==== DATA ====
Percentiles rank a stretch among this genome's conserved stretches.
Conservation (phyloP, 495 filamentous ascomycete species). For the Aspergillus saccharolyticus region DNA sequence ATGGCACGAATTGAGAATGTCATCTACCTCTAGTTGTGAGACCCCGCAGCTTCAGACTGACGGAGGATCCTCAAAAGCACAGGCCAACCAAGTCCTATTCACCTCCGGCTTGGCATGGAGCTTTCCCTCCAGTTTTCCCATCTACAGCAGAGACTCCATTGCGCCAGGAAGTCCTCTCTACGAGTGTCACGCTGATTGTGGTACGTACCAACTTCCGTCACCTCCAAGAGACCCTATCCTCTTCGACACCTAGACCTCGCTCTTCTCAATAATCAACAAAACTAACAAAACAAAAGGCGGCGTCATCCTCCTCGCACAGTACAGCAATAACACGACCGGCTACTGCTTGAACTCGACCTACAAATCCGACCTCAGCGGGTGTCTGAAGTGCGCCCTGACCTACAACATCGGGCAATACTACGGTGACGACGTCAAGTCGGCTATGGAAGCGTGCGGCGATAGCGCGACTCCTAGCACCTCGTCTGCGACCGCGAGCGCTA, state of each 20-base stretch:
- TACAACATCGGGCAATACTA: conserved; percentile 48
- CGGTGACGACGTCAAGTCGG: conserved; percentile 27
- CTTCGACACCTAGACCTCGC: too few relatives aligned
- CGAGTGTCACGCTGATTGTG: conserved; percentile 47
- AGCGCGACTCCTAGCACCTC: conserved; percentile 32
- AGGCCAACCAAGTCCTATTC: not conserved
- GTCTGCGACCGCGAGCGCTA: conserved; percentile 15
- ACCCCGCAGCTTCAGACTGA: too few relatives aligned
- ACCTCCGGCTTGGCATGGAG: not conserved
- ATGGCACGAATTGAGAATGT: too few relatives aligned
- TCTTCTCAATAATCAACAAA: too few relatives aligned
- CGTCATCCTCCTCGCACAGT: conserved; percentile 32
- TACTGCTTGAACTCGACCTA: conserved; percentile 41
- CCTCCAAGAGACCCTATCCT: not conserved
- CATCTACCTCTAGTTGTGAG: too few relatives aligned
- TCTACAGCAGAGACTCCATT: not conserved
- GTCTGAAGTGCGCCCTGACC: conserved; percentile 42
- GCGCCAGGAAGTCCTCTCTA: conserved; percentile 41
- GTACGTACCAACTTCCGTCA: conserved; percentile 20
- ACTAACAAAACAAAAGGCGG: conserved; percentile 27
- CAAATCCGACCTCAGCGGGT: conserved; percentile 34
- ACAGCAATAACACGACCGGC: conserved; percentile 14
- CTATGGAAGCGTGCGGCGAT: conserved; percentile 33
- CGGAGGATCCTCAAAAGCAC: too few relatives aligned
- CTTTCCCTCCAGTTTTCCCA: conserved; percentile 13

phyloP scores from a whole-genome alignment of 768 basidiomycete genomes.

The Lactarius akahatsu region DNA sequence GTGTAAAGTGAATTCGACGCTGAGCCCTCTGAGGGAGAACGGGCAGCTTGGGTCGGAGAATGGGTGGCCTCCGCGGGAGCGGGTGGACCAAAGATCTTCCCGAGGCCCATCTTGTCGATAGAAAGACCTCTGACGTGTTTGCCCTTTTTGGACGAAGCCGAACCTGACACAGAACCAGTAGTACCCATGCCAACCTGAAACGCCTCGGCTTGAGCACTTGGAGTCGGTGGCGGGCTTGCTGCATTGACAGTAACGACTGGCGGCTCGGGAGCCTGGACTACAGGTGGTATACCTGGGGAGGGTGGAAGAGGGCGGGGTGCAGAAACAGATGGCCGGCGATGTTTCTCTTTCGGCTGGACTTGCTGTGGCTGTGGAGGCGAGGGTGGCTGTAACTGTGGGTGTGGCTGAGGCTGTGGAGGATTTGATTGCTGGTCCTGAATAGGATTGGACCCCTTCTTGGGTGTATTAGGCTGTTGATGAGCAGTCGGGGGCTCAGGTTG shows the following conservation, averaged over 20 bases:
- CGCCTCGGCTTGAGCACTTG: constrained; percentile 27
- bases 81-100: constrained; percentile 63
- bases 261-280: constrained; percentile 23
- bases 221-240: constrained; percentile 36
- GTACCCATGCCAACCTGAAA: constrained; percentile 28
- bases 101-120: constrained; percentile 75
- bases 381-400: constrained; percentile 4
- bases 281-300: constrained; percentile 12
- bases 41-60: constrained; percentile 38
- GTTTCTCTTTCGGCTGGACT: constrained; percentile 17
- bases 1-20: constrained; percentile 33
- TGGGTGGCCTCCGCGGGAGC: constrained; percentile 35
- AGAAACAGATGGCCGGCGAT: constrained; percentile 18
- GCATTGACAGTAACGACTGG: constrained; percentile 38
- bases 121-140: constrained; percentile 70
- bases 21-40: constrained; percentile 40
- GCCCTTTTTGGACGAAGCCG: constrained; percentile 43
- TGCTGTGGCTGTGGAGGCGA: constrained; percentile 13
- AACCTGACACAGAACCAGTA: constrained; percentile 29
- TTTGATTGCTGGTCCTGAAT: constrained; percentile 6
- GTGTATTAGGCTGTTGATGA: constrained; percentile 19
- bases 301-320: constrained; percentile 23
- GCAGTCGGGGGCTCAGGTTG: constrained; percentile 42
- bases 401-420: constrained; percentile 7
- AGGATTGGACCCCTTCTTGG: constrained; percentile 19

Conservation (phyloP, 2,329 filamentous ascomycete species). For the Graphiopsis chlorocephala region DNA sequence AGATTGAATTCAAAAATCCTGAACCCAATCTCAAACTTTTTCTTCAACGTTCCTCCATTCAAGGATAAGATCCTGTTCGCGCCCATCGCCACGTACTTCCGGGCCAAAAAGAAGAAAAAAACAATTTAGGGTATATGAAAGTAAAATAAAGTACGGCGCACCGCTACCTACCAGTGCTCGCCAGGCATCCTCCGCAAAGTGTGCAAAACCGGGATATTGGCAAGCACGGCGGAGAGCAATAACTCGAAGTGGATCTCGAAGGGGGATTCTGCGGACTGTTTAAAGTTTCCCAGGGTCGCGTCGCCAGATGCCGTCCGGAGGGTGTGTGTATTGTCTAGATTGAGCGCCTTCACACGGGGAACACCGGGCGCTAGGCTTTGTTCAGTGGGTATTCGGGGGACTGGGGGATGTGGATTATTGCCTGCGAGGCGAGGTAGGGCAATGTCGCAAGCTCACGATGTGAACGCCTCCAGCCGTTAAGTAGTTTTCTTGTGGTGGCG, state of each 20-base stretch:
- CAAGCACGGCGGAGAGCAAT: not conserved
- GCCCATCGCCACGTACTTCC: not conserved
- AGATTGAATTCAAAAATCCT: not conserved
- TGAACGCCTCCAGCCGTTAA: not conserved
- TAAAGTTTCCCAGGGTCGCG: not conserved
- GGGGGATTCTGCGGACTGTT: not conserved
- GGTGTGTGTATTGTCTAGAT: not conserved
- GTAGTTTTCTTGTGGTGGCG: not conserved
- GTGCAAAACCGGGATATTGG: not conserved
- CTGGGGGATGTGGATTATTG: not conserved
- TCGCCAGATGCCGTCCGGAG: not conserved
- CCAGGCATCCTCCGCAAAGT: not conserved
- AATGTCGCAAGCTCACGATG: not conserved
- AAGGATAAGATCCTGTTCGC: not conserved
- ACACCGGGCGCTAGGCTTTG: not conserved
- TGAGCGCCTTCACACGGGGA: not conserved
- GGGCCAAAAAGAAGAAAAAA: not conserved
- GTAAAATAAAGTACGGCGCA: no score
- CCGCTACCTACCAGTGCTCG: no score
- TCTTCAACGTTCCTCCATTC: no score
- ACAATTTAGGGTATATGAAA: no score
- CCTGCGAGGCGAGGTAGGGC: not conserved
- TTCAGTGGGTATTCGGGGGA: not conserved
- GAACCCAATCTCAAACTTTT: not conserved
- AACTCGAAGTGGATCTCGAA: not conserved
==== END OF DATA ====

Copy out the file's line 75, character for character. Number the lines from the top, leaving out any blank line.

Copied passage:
- TCTTCAACGTTCCTCCATTC: no score